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Offensive On The Somme

July 2024
2min read

Before the war ended mankind was at the mercy of its own machines of destruction. It had perfected the techniques of mass slaughter without mastering them, indeed without even thinking about them coherently, and it could do no more than stretch itself on a rack of its own construction. Dreadful as it was, Verdun was not really unique. There was also the Somme.

In a way, this battle at least rested on a brighter base. Sir Douglas Haig, who commanded the British army in France, believed that he could make an outright breakthrough, piercing the German line, rolling up the broken defenses, and going on with a powerful stroke that would win the war then and there. But Marshal Joseph Joffre, the French commander whose troops took a share in this offensive and who exercised a good deal of influence over Haig, saw it from the beginning as an exercise in simple attrition—a notion just about on Falkenhayn’s level—and in the end that is what it became. It may even have destroyed more men than were destroyed at Verdun, but possibly the density of corpses per square yard was somewhat lower.

In any case, the Somme offensive marked the first full-dress appearance of Kitchener’s “new army”—the great army of volunteers which Lord Kitchener raised and which contained the very flower of Britain’s young manhood. To find out what happened to this magnificent army read The Big Push by Brian Gardner, who tells a story which in its own way is as appalling as Mr. Home’s.

It began on the morning of July 1, 1916, when fourteen British divisions attacked along an eighteen-mile front. There had been a tremendous artillery bombardment, lasting the better part of a week, and in the rear there were massed cavalry divisions ready to charge through the anticipated breakthrough and go romping through the German rear areas. The infantrymen had high morale; they had been told, and devoutly believed, that this was the attack that would end the war, and although they were so overloaded with rations and incidental equipment (approximately sixty-six pounds per man) that they could not move faster than a sluggish walk, they went bravely forward in long, unbroken lines, confident that the bombardment had broken the German defenses.

The Big Push, by Brian Gardner. William Morrow and Co. 177 pp. $5.00.

Disillusionment came immediately. At the end of that day no gains worth mentioning had been made. Sixty thousand British soldiers had been shot down, a third of them dead or doomed to die of their wounds; all in all, it was, as Mr. Gardner says, “the most costly day the British Army has ever known.”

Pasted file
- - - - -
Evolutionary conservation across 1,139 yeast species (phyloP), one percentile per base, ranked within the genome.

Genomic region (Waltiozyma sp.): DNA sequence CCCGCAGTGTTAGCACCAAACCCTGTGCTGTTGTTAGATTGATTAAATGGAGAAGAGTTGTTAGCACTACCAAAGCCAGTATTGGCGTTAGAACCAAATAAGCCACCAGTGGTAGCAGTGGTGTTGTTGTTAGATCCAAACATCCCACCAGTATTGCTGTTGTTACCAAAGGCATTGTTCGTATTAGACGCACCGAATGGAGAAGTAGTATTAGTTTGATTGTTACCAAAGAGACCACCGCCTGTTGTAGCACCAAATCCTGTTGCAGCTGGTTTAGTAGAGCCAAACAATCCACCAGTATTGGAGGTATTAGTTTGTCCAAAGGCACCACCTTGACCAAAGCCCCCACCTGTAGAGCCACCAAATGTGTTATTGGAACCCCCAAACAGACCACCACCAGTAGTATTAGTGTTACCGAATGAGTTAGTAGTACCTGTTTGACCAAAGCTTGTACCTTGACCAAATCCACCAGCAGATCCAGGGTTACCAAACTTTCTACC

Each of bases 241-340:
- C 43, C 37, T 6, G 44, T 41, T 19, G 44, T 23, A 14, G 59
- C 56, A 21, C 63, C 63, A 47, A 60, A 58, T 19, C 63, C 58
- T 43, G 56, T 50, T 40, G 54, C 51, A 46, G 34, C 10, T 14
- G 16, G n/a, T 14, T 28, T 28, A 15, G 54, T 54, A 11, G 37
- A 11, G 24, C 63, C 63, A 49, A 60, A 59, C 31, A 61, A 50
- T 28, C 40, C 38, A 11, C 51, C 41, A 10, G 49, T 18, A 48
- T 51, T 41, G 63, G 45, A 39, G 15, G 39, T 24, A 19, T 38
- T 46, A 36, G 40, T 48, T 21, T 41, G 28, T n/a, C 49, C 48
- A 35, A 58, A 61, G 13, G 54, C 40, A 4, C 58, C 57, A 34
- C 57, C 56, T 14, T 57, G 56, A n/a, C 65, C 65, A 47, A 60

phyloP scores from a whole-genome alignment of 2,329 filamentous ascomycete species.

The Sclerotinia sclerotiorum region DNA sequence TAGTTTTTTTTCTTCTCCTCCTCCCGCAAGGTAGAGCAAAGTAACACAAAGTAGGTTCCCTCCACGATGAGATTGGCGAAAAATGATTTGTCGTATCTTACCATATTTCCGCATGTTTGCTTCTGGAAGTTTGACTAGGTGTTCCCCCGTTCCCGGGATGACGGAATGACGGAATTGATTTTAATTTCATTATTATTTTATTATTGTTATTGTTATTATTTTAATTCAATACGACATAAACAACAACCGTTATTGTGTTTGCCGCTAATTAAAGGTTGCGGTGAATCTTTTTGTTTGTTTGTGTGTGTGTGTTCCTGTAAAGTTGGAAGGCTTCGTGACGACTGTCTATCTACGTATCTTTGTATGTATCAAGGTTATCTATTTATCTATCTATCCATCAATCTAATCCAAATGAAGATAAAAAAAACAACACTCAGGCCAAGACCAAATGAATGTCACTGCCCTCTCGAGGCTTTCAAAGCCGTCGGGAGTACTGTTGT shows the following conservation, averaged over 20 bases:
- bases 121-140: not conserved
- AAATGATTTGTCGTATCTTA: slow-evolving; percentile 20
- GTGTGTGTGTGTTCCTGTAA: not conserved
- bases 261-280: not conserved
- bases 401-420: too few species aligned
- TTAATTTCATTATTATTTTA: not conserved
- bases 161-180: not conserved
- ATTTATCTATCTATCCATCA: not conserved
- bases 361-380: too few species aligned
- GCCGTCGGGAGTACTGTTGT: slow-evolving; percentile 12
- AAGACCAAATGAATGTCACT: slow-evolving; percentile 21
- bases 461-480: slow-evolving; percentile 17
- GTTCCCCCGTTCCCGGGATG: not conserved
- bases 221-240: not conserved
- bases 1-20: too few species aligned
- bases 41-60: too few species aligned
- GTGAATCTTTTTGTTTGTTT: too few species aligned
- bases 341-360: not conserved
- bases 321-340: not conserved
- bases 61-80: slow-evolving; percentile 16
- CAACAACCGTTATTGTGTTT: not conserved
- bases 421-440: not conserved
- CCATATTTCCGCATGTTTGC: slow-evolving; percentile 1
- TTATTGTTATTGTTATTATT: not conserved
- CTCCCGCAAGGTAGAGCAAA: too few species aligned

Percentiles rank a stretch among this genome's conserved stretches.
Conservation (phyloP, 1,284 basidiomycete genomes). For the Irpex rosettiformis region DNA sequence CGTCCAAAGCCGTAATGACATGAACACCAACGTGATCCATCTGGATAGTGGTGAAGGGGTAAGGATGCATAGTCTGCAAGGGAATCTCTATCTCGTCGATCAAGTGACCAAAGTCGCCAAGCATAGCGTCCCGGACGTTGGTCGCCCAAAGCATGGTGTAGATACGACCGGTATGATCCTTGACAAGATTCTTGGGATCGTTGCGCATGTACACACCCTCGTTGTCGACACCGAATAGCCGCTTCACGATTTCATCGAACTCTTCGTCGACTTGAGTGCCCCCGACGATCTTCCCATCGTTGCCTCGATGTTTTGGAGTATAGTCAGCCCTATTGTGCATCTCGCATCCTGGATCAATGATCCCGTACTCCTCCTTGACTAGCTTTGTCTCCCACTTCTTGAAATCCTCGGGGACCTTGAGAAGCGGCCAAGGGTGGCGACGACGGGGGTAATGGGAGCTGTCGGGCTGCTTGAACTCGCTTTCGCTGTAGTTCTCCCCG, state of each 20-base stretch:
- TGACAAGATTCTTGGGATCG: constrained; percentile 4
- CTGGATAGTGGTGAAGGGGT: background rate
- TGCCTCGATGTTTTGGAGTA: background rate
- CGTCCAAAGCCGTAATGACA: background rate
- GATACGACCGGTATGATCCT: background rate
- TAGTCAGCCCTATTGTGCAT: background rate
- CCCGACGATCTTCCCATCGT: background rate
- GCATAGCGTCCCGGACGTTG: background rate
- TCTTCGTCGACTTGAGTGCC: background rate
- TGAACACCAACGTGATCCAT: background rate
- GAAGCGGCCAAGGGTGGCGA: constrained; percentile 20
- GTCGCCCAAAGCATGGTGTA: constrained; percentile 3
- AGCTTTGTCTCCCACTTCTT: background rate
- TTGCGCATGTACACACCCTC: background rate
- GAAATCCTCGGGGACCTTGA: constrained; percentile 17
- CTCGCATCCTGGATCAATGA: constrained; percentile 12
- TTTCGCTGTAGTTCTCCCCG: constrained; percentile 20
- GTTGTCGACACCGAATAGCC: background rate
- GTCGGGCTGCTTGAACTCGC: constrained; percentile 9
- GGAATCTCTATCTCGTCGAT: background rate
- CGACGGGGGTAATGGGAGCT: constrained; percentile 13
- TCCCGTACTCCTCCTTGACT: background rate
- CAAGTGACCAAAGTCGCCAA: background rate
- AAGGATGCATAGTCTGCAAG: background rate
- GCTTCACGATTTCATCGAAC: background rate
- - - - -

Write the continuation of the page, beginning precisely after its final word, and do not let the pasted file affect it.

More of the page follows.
To suppose that this fearful disaster cost the British commander his job and led to an immediate cancellation of the offensive is to give way to a delusion. For one thing, army headquarters never at any time really knew just what was happening along the front line; for another, it paid little attention to anything the government at London wanted anyway; and Sir Douglas Haig was a most determined man who would carry out his plans, or at least persevere with them, though the heavens fell. So this doomed offensive went on, and on—during the second week, casualties averaged 10,000 a day—and the fight continued all summer, coming to a dismal close at last on November 18. If it had never come close to breaking the German line, it had at least dented it: along a twelve-mile front it made gains running in some places up to nearly eight miles; and, like Verdun, it has to go down in the books as a battle that might as well not have been fought …

… Except that the cost of it was so infernal. Exact figures are hard to come by. Officially, the British War Office says that the British Army lost about 420,000 men. The French lost 200,000, and the Germans lost about what the British lost. Altogether, the Somme offensive probably exacted at least a million casualties from the three armies involved.

The figures are bad enough. The way the thing was done was even worse. Not only was it directed by men who hardly knew what they were doing; the fighting men were not so much engaging in mortal combat as going into a hurricane created by superefficient instruments of destruction. Thousands of men died without once seeing their enemies, without even seeing anything they could recognize as the enemy’s position. The military men had learned how to use high explosives so that whole counties could be reduced to pulverized rubble; and they could think of nothing better to do with this discovery than to keep on shoving living men into the inferno, day after day and week after week. If, in the end, those who survived were somewhat disillusioned, their disillusionment is understandable.

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